May 202014
 

Dateline – May 17, 2014

NOTE: This post is part of a continuing series of observations: [ First | << Prev | Next >> ]

There was some bad news with the Mute Swans this past week. From a brood that began with at least three baby swans we are now down to only one. This, from what I understand, is a very typical outcome at this pond. Every spring this pair hatches a sizable brood, but in the end it is usually only one cygnet that makes it to the fledgling stage.

Only one baby swan this week.

Only one baby swan this week.

The first of the three baby swans was lost within days of hatching. We are not sure what happened to it. The second cygnet to disappear was nearly four weeks old and had grown to be quite large. As it turns out we have a pretty good idea what happened to him.

On Sunday, May 11 I received an email from a lady who I had been corresponding with about the swans. She had visited the pond earlier in the day and was present when the little swan met his demise. Sharon had been watching all four of the swans feeding together near the bank of the small lake, and when they exited the water she noticed that one of the babies was missing.

What happened was not quite clear at the time, but when we examined some of Sharon’s photographs we found that she may have actually recorded the incident as it occurred. In the pictures below you will first see all four of the swans feeding together with no signs of distress. In the second picture one of the baby swans is clearly in trouble. With most of its body under water it is being dragged down by something beneath the surface of the water. In the following photograph there is only one cygnet left. And in the last picture you can see that this young bird is also being harassed and is being forced to hold both of its feet out of the water.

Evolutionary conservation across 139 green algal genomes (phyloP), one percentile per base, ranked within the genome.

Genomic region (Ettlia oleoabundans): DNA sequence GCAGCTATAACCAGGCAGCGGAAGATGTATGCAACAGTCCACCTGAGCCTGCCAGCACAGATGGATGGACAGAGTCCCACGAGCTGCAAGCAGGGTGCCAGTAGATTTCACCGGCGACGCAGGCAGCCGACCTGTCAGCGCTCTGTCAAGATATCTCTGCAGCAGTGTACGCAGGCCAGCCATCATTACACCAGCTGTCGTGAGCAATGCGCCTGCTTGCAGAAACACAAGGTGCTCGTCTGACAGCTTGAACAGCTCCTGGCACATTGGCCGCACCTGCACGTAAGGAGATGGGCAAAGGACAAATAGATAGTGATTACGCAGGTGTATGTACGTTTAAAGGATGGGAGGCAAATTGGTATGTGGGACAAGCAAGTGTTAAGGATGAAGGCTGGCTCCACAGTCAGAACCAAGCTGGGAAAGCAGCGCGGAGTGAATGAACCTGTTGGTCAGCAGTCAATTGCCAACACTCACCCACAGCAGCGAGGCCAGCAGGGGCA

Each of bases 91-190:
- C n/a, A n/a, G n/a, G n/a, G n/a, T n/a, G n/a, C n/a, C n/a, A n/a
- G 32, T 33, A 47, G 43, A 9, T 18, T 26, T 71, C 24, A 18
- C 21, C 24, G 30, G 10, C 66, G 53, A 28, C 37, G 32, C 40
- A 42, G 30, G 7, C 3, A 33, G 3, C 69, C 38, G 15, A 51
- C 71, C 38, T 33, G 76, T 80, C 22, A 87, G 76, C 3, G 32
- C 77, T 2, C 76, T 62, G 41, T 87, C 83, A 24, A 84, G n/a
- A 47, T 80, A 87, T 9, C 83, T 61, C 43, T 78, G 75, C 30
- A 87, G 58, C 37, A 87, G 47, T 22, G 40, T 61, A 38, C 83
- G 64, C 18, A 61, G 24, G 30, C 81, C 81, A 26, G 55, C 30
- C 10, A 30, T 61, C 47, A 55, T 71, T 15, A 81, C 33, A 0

All four swans feeding near shore. Photograph courtesy Sharon Barr.

All four swans feeding near shore. Photograph courtesy Sharon Barr.

The cygnet on the left is in trouble.  His body is almost entirely submerged.  Photograph courtesy Sharon Barr.

The cygnet on the left is in trouble. His body is almost entirely submerged. Photograph courtesy Sharon Barr.

Only one cygnet remains.  Photograph courtesy Sharon Barr.

Only one cygnet remains. Photograph courtesy Sharon Barr.

Notice how the lone surviving baby swan is holding his feet out of the water. Photograph courtesy Sharon Barr.

Notice how the lone surviving baby swan is holding his feet out of the water. Photograph courtesy Sharon Barr.

This sequence of photographs was taken in less than a minute. The Swans exited the water shortly afterward. Until then, it did not appear that the adults even recognized that there was a problem.